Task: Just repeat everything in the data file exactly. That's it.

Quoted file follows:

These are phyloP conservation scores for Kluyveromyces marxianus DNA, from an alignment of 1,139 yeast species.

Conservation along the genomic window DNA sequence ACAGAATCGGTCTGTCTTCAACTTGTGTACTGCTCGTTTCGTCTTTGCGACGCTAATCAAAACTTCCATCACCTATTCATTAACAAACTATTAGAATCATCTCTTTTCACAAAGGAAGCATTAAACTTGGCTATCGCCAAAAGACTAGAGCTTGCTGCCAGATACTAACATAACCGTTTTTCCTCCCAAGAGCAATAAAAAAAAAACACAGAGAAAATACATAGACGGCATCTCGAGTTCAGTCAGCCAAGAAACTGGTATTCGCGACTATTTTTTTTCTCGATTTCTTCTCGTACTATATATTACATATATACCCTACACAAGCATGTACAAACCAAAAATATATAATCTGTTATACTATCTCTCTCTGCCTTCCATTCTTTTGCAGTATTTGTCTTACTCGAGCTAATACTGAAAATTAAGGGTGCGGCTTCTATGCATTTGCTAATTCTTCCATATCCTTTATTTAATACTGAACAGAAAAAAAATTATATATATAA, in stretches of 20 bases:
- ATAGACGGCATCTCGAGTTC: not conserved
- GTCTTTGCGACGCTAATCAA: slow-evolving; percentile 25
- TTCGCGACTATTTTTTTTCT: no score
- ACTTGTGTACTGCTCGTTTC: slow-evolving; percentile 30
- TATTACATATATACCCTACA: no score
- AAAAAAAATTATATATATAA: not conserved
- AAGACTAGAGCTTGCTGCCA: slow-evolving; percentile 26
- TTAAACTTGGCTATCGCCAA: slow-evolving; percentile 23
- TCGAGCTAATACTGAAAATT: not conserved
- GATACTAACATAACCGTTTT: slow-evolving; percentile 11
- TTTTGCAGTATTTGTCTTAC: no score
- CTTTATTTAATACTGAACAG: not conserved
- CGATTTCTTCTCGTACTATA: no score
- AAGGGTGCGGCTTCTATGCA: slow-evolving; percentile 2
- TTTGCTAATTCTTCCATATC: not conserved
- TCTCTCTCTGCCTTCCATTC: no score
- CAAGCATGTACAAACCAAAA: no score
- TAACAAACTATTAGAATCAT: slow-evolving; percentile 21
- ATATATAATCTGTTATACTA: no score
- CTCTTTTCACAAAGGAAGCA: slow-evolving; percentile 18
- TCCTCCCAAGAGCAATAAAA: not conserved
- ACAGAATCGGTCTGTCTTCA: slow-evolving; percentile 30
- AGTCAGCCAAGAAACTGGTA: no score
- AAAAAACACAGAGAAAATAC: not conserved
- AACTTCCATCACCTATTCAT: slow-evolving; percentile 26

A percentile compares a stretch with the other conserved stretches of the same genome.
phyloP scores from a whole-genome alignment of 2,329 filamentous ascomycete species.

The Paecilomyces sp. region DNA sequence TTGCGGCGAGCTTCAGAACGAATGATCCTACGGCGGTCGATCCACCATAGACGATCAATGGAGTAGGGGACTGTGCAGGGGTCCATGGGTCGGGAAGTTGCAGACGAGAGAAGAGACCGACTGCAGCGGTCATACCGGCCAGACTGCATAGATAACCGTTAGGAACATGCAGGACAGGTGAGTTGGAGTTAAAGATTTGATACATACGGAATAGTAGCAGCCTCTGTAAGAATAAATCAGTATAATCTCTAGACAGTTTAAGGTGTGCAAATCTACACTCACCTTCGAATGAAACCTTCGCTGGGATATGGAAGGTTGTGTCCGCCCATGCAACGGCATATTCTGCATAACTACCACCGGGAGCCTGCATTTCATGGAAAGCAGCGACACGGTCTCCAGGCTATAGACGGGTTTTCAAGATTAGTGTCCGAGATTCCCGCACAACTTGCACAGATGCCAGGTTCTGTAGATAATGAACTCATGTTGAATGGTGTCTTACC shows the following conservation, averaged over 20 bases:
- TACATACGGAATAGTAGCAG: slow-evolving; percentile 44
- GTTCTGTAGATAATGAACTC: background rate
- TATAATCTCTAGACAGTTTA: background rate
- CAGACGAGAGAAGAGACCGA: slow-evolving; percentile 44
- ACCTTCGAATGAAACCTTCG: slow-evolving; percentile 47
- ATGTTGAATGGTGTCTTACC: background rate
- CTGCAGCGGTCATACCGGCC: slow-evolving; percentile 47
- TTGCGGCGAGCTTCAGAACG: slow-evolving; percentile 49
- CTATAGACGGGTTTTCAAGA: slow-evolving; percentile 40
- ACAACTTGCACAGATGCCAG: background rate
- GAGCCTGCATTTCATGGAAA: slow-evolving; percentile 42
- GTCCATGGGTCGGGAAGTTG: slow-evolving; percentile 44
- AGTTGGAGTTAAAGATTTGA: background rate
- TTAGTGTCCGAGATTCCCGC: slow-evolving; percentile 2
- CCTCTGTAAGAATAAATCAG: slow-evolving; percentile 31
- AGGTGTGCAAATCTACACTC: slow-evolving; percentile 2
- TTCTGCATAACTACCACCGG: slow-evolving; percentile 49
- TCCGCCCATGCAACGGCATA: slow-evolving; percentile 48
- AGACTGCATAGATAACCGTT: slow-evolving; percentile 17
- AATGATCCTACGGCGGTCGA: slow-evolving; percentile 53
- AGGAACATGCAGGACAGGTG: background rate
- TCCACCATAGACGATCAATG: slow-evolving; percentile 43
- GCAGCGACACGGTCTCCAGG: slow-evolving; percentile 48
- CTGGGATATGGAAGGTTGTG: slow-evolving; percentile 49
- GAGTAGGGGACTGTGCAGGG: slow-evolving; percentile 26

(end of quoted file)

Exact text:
These are phyloP conservation scores for Kluyveromyces marxianus DNA, from an alignment of 1,139 yeast species.

Conservation along the genomic window DNA sequence ACAGAATCGGTCTGTCTTCAACTTGTGTACTGCTCGTTTCGTCTTTGCGACGCTAATCAAAACTTCCATCACCTATTCATTAACAAACTATTAGAATCATCTCTTTTCACAAAGGAAGCATTAAACTTGGCTATCGCCAAAAGACTAGAGCTTGCTGCCAGATACTAACATAACCGTTTTTCCTCCCAAGAGCAATAAAAAAAAAACACAGAGAAAATACATAGACGGCATCTCGAGTTCAGTCAGCCAAGAAACTGGTATTCGCGACTATTTTTTTTCTCGATTTCTTCTCGTACTATATATTACATATATACCCTACACAAGCATGTACAAACCAAAAATATATAATCTGTTATACTATCTCTCTCTGCCTTCCATTCTTTTGCAGTATTTGTCTTACTCGAGCTAATACTGAAAATTAAGGGTGCGGCTTCTATGCATTTGCTAATTCTTCCATATCCTTTATTTAATACTGAACAGAAAAAAAATTATATATATAA, in stretches of 20 bases:
- ATAGACGGCATCTCGAGTTC: not conserved
- GTCTTTGCGACGCTAATCAA: slow-evolving; percentile 25
- TTCGCGACTATTTTTTTTCT: no score
- ACTTGTGTACTGCTCGTTTC: slow-evolving; percentile 30
- TATTACATATATACCCTACA: no score
- AAAAAAAATTATATATATAA: not conserved
- AAGACTAGAGCTTGCTGCCA: slow-evolving; percentile 26
- TTAAACTTGGCTATCGCCAA: slow-evolving; percentile 23
- TCGAGCTAATACTGAAAATT: not conserved
- GATACTAACATAACCGTTTT: slow-evolving; percentile 11
- TTTTGCAGTATTTGTCTTAC: no score
- CTTTATTTAATACTGAACAG: not conserved
- CGATTTCTTCTCGTACTATA: no score
- AAGGGTGCGGCTTCTATGCA: slow-evolving; percentile 2
- TTTGCTAATTCTTCCATATC: not conserved
- TCTCTCTCTGCCTTCCATTC: no score
- CAAGCATGTACAAACCAAAA: no score
- TAACAAACTATTAGAATCAT: slow-evolving; percentile 21
- ATATATAATCTGTTATACTA: no score
- CTCTTTTCACAAAGGAAGCA: slow-evolving; percentile 18
- TCCTCCCAAGAGCAATAAAA: not conserved
- ACAGAATCGGTCTGTCTTCA: slow-evolving; percentile 30
- AGTCAGCCAAGAAACTGGTA: no score
- AAAAAACACAGAGAAAATAC: not conserved
- AACTTCCATCACCTATTCAT: slow-evolving; percentile 26

A percentile compares a stretch with the other conserved stretches of the same genome.
phyloP scores from a whole-genome alignment of 2,329 filamentous ascomycete species.

The Paecilomyces sp. region DNA sequence TTGCGGCGAGCTTCAGAACGAATGATCCTACGGCGGTCGATCCACCATAGACGATCAATGGAGTAGGGGACTGTGCAGGGGTCCATGGGTCGGGAAGTTGCAGACGAGAGAAGAGACCGACTGCAGCGGTCATACCGGCCAGACTGCATAGATAACCGTTAGGAACATGCAGGACAGGTGAGTTGGAGTTAAAGATTTGATACATACGGAATAGTAGCAGCCTCTGTAAGAATAAATCAGTATAATCTCTAGACAGTTTAAGGTGTGCAAATCTACACTCACCTTCGAATGAAACCTTCGCTGGGATATGGAAGGTTGTGTCCGCCCATGCAACGGCATATTCTGCATAACTACCACCGGGAGCCTGCATTTCATGGAAAGCAGCGACACGGTCTCCAGGCTATAGACGGGTTTTCAAGATTAGTGTCCGAGATTCCCGCACAACTTGCACAGATGCCAGGTTCTGTAGATAATGAACTCATGTTGAATGGTGTCTTACC shows the following conservation, averaged over 20 bases:
- TACATACGGAATAGTAGCAG: slow-evolving; percentile 44
- GTTCTGTAGATAATGAACTC: background rate
- TATAATCTCTAGACAGTTTA: background rate
- CAGACGAGAGAAGAGACCGA: slow-evolving; percentile 44
- ACCTTCGAATGAAACCTTCG: slow-evolving; percentile 47
- ATGTTGAATGGTGTCTTACC: background rate
- CTGCAGCGGTCATACCGGCC: slow-evolving; percentile 47
- TTGCGGCGAGCTTCAGAACG: slow-evolving; percentile 49
- CTATAGACGGGTTTTCAAGA: slow-evolving; percentile 40
- ACAACTTGCACAGATGCCAG: background rate
- GAGCCTGCATTTCATGGAAA: slow-evolving; percentile 42
- GTCCATGGGTCGGGAAGTTG: slow-evolving; percentile 44
- AGTTGGAGTTAAAGATTTGA: background rate
- TTAGTGTCCGAGATTCCCGC: slow-evolving; percentile 2
- CCTCTGTAAGAATAAATCAG: slow-evolving; percentile 31
- AGGTGTGCAAATCTACACTC: slow-evolving; percentile 2
- TTCTGCATAACTACCACCGG: slow-evolving; percentile 49
- TCCGCCCATGCAACGGCATA: slow-evolving; percentile 48
- AGACTGCATAGATAACCGTT: slow-evolving; percentile 17
- AATGATCCTACGGCGGTCGA: slow-evolving; percentile 53
- AGGAACATGCAGGACAGGTG: background rate
- TCCACCATAGACGATCAATG: slow-evolving; percentile 43
- GCAGCGACACGGTCTCCAGG: slow-evolving; percentile 48
- CTGGGATATGGAAGGTTGTG: slow-evolving; percentile 49
- GAGTAGGGGACTGTGCAGGG: slow-evolving; percentile 26